Exception Handling In SQL Server

If you are aware of any programming language, then you must know about exception handling like “Try, Catch” blocks. This is used in SQL Servers as well.
Firstly, SQL Server 2005 introduced Try-Catch blocks to handle errors effectively from the backend side.
The handling of exceptions can provide more and specific information about errors and translate those errors into some meaningful message to make the user understand by logging and saving to the table.
Now, we will understand in depth how it works.
  1. BEGIN TRY  
  2. //Your Logic  
  3. END TRY  
  5. //if an exception came in try block you can handle here  
  6. END  CATCH  
Your logic should come inside the BEGIN TRY and END TRY . If during any transaction in any line inside the try block an exception is raised, then it will send to CATCH block .
Inside the Catch block you will have that exception. You can do anything with that exception like you can log the error or report that error or you can throw that exception to the front end user with any meaningful statement. In this way we can try to fix raised exceptions.
We can use some special in-built functions inside the catch block, Let's have a look.
  • ERROR_NUMBER() - returns the internal number of the error.
  • ERROR_STATE() - returns the information about the source.
  • ERROR_SEVERITY() - returns the severity of error that occurred. We can call anywhere but it returns severity if it is in the catch block else it returns NULL.
  • ERROR_PROCEDURE() - returns the Name of the Procedure.
  • ERROR_LINE() - returns the line number where the error occurred.
  • ERROR_MESSAGE() - returns the exact error message.
This information is very useful when you are doing big projects like banking, ticket booking apps, etc. When we are working on such projects, there comes the COMMIT and ROLLBACK keywords into the picture.
For eg: We have to write COMMIT in the try block and ROLLBACK into the Catch block. Suppose a transaction is going on and in the middle some error occurs --  then it will go to Catch block and ROLLBACK the whole Transaction and save the error related log. If the transaction is complete we can COMMIT.
Exception Handling In SQL Server
As in the above Image, we are doing divideByZero which will return an error and the Catch block is executed.
From the Catch block, we get the error-related information. As we see ErrorProcedure is getting NULL because we are not writing all this into a Stored Procedure.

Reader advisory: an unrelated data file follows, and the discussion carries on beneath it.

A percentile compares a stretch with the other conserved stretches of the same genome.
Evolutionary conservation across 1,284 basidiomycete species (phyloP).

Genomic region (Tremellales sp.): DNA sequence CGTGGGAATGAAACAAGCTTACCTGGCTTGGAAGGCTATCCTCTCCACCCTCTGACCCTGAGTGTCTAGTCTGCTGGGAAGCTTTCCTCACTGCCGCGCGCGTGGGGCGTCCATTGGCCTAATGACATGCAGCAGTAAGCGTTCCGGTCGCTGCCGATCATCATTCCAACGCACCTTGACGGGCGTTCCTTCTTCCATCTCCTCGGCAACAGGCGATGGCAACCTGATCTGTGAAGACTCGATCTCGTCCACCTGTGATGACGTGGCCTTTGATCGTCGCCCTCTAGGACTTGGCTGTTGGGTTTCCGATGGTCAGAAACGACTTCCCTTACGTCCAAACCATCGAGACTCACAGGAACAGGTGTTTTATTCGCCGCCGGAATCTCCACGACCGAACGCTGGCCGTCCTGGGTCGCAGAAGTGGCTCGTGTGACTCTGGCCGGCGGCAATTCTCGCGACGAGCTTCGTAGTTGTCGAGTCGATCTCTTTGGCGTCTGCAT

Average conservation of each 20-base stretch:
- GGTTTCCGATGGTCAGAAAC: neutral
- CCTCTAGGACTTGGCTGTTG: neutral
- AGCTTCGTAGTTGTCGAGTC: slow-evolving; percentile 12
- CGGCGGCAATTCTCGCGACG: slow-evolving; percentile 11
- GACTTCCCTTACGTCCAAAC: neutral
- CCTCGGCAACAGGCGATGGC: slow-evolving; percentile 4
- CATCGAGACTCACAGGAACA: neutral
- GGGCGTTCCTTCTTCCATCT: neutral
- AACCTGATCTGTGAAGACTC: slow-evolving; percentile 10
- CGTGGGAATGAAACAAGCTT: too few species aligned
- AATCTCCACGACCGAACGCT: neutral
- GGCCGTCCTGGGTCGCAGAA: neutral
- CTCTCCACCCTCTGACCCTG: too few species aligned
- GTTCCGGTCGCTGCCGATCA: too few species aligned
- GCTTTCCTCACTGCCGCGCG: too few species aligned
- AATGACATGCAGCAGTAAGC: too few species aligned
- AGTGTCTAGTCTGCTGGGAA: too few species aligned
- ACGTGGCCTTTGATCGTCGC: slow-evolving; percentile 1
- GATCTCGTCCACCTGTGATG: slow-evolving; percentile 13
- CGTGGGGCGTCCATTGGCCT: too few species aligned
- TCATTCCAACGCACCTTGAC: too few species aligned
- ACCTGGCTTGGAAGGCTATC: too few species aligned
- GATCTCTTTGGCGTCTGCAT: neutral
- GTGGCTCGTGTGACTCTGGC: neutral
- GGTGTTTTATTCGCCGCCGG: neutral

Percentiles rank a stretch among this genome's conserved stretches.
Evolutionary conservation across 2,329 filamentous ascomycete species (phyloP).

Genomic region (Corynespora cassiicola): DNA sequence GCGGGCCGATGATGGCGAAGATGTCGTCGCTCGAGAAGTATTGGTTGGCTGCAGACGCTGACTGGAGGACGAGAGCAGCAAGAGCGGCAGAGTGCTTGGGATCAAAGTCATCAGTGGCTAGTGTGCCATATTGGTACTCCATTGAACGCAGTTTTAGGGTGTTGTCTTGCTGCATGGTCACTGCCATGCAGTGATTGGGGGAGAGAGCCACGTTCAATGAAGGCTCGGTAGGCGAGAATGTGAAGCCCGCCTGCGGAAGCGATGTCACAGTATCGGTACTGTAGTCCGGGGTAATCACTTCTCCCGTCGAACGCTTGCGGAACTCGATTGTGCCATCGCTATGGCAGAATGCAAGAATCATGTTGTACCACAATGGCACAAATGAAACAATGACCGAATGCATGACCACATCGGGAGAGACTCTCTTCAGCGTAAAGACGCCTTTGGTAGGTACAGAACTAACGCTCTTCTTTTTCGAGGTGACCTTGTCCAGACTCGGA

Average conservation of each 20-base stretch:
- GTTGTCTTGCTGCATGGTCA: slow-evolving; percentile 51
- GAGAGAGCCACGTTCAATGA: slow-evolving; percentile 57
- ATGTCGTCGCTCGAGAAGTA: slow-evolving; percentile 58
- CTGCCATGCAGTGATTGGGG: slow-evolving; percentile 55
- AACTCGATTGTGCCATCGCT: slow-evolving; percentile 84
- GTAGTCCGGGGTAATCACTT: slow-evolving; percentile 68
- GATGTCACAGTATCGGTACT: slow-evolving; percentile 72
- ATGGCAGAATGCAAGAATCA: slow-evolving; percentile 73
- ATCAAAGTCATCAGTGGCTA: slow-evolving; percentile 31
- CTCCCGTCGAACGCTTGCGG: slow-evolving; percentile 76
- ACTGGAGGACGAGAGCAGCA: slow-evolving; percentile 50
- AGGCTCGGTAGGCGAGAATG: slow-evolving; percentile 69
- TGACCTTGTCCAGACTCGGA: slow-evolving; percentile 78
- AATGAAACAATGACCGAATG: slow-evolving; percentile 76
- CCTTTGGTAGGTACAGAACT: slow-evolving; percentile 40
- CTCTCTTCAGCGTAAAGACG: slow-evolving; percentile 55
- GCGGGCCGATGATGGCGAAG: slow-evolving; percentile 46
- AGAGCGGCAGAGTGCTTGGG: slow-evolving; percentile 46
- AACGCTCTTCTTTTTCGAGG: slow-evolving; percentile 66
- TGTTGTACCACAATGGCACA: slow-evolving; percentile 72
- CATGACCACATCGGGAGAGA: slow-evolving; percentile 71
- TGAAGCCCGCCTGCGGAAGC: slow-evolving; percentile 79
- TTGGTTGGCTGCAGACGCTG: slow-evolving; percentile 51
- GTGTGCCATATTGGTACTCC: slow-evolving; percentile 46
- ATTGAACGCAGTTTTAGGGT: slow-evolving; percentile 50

We got two tables as a result because we have written two select statements, one in the Try block and another in the Catch block.

Now we will have one more example with Stored Procedure and make a log of the Error,
Create a Table like below,
  1. CREATE TABLE DB_Errors_Logs  
  2. (  
  3.    ID                       INT IDENTITY(1, 1),  
  4.    UserName                 VARCHAR(MAX),  
  5.    ErrorNumber              INT,  
  6.    ErrorState               INT,  
  7.    ErrorSeverity            INT,  
  8.    ErrorLine                INT,  
  9.    ErrorProcedure           VARCHAR(MAX),  
  10.    ErrorMessage             VARCHAR(MAX),  
  11.    EmployeeName             VARCHAR(100),  
  12.    CreatedBy                INT,  
  13.    ErrorCreatedDateTime     DATETIME  
  14. )  
Here is the Stored Procedure for inserting the employee,
  1. ALTER PROCEDURE [dbo].[InsertEmployees]  
  2. (  
  3.    @EmployeeName VARCHAR(100),  
  4.    @Gender char(1),  
  5.    @Emailid nvarchar(100)=null,  
  6.    @Age int =null,  
  7.    @Phoneno NVARCHAR(10)=null,  
  8.    @Departmentid int,  
  9.    @CreatedBy int  
  10. )  
  11. AS  
  12. BEGIN  
  13. BEGIN TRY  
  14. begin tran  
  15. insert into employee(EmpName,Gender,Emailid,Age,Phoneno,Departmentid )   
  16. values(@EmployeeName,@Gender,@Emailid,@Age,@Phoneno,@Departmentid)  
  17. commit  
  18. END TRY  
  20. rollback  
  21. INSERT INTO dbo.DB_Errors_Logs(UserName,ErrorNumber,ErrorState,ErrorSeverity,ErrorLine,ErrorProcedure,ErrorMessage,EmployeeName,CreatedBy,ErrorCreatedDateTime)  
  22. VALUES (   
  23.    SUSER_SNAME(),  
  24.    ERROR_NUMBER(),  
  25.    ERROR_STATE(),  
  26.    ERROR_SEVERITY(),  
  27.    ERROR_LINE(),  
  28.    ERROR_PROCEDURE(),  
  29.    ERROR_MESSAGE(),  
  30.    @EmployeeName,  
  31.    @CreatedBy,  
  32.    GETDATE()  
  33. )  
  34. END CATCH  
  35. END  
  36. GO  
Exception Handling In SQL Server
In the above image, we have inserted the record successfully, So it is displaying as 1 row affected.
Exception Handling In SQL Server 
There we got two results,
  1. 0 rows affected - Nothing is inserted in the Employee table.
  2. 1 row affected - error information is inserted in the DB_Errors_Logs table.
In the next article, we will learn advanced exception handling in SQL.